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School just started back and we are all looking at the fall calendars and scheming and scheduling. Pretty soon, we will start talking about holiday parties (eek). BUT, not to wander to that just yet. This is (nearly) the harvest season, and root veggies are on my mind.

One of my favorite meals is a simply roasted chicken and what a great way to roast veggies alongside the bird, to collect juices, and become carmelized.  We usually think of the usual root veggies, like carrots, potatoes, but there are so many more to consider. There are several types of root vegetables: the taproot and the tuberous root, and their sister, the bulb root vegetable.

Taproot vegetables grow downward. A center forms from which other roots sprout. Think of it like tendrils. Often times, the top is plucked, but the root stays in the ground. The plant may sustain many harvests, but then the root system becomes old and yields less fruit. Typical taproot vegetables are beets, carrots, dandelion, parsley, parsnips, radish, rutabaga, salsify, and turnips.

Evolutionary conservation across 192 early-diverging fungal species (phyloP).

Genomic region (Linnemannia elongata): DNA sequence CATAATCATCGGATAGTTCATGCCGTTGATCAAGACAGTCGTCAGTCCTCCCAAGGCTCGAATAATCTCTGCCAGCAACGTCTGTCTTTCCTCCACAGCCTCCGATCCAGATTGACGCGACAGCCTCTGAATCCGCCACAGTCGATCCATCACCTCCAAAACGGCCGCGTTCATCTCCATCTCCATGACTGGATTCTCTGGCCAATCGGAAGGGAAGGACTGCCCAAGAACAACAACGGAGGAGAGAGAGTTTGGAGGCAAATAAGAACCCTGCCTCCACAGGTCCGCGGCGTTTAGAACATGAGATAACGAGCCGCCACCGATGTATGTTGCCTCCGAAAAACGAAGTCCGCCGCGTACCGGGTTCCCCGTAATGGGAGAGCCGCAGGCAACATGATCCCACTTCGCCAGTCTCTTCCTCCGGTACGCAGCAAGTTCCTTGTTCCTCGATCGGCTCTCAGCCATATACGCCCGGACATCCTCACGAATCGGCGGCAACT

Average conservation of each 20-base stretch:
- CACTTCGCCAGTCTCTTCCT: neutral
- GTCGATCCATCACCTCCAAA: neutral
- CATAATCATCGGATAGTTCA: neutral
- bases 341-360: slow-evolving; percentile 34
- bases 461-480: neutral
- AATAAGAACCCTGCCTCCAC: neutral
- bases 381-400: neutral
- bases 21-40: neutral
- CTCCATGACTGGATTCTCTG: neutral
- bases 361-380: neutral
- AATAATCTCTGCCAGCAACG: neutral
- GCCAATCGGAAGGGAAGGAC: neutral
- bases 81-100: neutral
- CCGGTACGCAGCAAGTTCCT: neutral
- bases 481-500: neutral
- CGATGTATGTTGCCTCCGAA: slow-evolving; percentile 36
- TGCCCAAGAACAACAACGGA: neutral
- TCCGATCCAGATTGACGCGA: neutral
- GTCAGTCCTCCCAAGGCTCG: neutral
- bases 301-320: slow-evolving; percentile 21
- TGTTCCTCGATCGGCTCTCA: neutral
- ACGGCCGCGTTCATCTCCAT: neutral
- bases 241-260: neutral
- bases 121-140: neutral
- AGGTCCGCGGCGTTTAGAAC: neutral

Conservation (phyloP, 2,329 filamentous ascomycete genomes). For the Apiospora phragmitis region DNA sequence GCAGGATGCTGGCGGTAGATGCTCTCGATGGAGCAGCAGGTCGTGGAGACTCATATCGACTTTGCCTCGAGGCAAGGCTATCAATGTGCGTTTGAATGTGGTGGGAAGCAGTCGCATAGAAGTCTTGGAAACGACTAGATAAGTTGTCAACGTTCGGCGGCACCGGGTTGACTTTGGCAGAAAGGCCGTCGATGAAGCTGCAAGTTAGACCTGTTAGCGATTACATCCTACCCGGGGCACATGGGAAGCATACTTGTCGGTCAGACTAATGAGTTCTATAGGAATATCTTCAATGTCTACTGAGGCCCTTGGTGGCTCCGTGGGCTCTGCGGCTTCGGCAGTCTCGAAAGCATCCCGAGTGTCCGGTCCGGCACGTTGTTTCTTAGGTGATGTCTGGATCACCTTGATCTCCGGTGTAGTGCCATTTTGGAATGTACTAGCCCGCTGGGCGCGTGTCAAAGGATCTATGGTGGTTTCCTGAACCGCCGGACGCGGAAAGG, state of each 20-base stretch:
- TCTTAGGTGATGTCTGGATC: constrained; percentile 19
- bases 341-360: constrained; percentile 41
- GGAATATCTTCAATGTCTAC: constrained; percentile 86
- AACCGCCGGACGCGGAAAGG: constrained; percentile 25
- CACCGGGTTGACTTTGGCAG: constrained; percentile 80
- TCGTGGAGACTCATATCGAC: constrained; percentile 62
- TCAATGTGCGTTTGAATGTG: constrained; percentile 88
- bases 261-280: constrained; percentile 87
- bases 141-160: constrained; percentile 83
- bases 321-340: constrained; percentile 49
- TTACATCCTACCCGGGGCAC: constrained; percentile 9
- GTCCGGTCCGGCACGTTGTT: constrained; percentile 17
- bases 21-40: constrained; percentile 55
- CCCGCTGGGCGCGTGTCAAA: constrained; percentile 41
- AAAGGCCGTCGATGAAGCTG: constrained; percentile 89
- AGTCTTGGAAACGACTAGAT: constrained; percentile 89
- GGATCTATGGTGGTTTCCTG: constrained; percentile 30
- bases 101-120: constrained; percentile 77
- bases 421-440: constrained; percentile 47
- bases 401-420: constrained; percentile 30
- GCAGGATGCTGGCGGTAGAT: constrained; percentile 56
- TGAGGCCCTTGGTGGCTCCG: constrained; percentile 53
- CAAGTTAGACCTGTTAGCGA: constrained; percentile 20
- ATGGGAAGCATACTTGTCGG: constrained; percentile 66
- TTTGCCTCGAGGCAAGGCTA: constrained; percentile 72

The Tuberous root vegetables grow more near to the soil’s surface. With tuberous plants, underground plants form and not only grow vegetables, but the core plant continues to grow and can therefore last through winter, and for a long time. Good examples of tuberous root vegetables are potatoes, sweet potato, ginger, and yam.

Ah, but there’s more! There are also bulb root vegetables. These grow underground, and are grown on the underside of the stem of the plant. The leaves of the plant serve as nutrition during dormancy. Examples of bulb root vegetables are garlic, onion, shallot, and fennel.

So, think outside the box with root veggies. Next time you roast a chicken, put some new kinds of root vegetables in the roasting pan. Hello, Fall!

 

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